Critiquing women in lingerie can be a tricky thing. On one hand, it’s not nice to stomp on someone’s feelings when they’re so vulnerable; yet, undue praise without proper consideration is simply patronizing.
Believe it or not, I’ve seen a great many women in their skivvies, so what I won’t do is simply play the fanboy and feign excitement over some ass shaking directed my way. So, I’m hoping my vast expertise with half-naked women and sexual politics will help me out as I attempt to document the Burlesque Downtown Underground’s historic performance last night at the Folly.
The Burlesque Revival at The Folly was kind of a big deal because it marked the return of the theatrical entertainment genre to the Downtown Kansas City theater after decades and rather huge cultural shift. Downtown was a different place when The Folly originally hosted burlesque. There wasn’t even talk of a Renaissance and real gangsters still walked these Cowtown streets during the last, local burlesque epoch. This local neo-burlesque movement doesn’t really have a lot in common with the deadenders of days gone by, mostly because there is a feminist shtick related to empowerment when modern day burlesque broads reveal their pasties.
Still, booty shaking and ladies underwear weren’t the only attractions. In fact, I’ve seen more than a couple of BDU shows and I think this one was just a tad more entertaining because of the strong ensemble that organizers assembled.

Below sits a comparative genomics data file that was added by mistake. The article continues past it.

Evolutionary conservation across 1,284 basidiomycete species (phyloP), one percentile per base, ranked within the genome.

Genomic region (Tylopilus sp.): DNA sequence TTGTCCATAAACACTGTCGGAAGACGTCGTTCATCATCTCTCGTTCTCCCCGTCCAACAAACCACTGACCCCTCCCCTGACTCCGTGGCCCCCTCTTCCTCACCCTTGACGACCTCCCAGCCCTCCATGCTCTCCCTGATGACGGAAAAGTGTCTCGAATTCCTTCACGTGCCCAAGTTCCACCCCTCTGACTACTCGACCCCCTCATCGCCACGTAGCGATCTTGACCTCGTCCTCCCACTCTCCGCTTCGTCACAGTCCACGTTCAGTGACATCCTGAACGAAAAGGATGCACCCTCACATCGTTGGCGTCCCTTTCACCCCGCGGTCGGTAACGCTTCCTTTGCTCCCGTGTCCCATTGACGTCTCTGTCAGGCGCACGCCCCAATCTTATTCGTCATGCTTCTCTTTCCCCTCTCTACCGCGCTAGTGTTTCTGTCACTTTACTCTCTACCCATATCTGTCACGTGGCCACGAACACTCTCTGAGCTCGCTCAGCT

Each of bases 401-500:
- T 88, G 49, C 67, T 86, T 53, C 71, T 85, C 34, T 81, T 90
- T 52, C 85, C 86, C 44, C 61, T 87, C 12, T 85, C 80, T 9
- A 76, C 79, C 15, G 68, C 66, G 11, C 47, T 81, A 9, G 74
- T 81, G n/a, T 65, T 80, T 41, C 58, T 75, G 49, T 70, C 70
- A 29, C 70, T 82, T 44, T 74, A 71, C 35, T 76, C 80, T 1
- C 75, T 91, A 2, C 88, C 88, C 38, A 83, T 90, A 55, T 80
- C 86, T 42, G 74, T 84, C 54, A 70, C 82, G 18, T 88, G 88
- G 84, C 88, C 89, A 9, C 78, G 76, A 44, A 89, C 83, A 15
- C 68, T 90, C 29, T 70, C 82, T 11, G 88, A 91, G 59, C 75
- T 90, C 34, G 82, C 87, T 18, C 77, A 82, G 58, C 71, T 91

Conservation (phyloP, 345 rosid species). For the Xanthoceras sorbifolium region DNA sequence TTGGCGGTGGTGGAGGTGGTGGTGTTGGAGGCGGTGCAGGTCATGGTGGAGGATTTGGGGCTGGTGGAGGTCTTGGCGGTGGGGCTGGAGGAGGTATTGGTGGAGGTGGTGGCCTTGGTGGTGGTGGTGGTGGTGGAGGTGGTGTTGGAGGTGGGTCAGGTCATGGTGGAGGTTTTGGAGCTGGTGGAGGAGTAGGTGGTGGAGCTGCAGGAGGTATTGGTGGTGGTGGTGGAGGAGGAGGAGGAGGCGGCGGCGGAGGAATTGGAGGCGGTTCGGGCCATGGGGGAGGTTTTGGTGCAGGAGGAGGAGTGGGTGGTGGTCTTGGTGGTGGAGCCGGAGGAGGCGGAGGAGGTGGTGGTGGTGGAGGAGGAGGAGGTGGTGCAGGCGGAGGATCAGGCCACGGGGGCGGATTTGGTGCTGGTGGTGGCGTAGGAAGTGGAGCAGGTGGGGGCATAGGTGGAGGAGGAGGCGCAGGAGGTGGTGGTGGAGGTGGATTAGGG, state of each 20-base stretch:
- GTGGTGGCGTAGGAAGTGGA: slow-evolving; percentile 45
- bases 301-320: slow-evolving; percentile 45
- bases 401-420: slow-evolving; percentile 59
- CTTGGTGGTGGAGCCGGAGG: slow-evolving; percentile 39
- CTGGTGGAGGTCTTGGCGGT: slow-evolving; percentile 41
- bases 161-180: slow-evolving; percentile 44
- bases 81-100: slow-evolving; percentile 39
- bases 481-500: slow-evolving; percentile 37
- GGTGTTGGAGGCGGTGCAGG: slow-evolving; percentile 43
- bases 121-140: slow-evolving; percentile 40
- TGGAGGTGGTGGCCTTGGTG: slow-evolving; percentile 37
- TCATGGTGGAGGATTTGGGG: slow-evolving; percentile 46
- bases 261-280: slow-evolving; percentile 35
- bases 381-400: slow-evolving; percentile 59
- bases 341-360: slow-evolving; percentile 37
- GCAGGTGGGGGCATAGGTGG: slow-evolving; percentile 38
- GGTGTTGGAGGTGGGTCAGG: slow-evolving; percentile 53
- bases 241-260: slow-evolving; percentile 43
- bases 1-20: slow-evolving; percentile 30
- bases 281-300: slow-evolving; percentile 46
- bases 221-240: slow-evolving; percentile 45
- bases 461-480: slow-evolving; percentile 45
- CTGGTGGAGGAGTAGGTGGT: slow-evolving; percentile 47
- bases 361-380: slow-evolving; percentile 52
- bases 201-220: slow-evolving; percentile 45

Susanna “Lucky Deluxe” Lee and Jason Divad are no strangers to the local entertainment scene but their addition to the lineup was a nice compliment to the choreographed dance numbers of the BDU. Lucky Deluxe killed with her first bit entitled “Lucky’s Lunch Date” that offered a strip tease and a nasty poem retelling an excursion involving sushi. Divad won the crowd over with a bit of juggling and fire eating reminicint of the silent movie era.
Alacartoona seemed especially well-suited to this showcase given their cabaret act. More than any other of the performers they seemed most comfortable with the big stage and their two songs where the highlight of my evening. Especially an irreverent number “Every Saint Needs A Sinner” that included a bit of sexual innuendo and Catholic mythology.
Local singer/actress Emily Frost also performed with two ensembles but her sleepy jazz interludes didn’t exactly move the crowd.
The Voler – Thieves of Flight Aerial Ensemble offered a new high-flying direction for the BDU and the typical hoots and hollers gave way to some genuine amazement over the acrobatics performed with some rather reliable fabrics. It was definitely an enthralling spectacle of tangled mid-air movement but after the fourth set I think most members got the point – These ladies were fit and flexible and certainly worth checking out at a solo showcase.
While friends of the BDU helped out a bunch, the “meat” of the show was comprised of dance numbers choreographed by its members, which I still feel has an element of a “high school talent show” to it.
The exception to this rule is Kat Kimmitz (a.k.a. Puss-N-boots) who is obviously the best trained and most talented dancer in the troop and her solo performance gave the audience a glimpse of burlesque dancing taken to a professional level.
Meanwhile, most of the other dancers had cute routines and funny concepts but seemed like hobbyists more befitting a summer camp outing.
From mic outages owing to dead batteries, to sorority girl dancing mice skits set to the classic rock radio staple “Blinded by the Light” by Manfred Mann’s Earth Band, the jiggling ladies were having fun and showing skin. And providing a lot of eye candy far more thoughtful and fun than strip club fare, but not quite as captivating and real as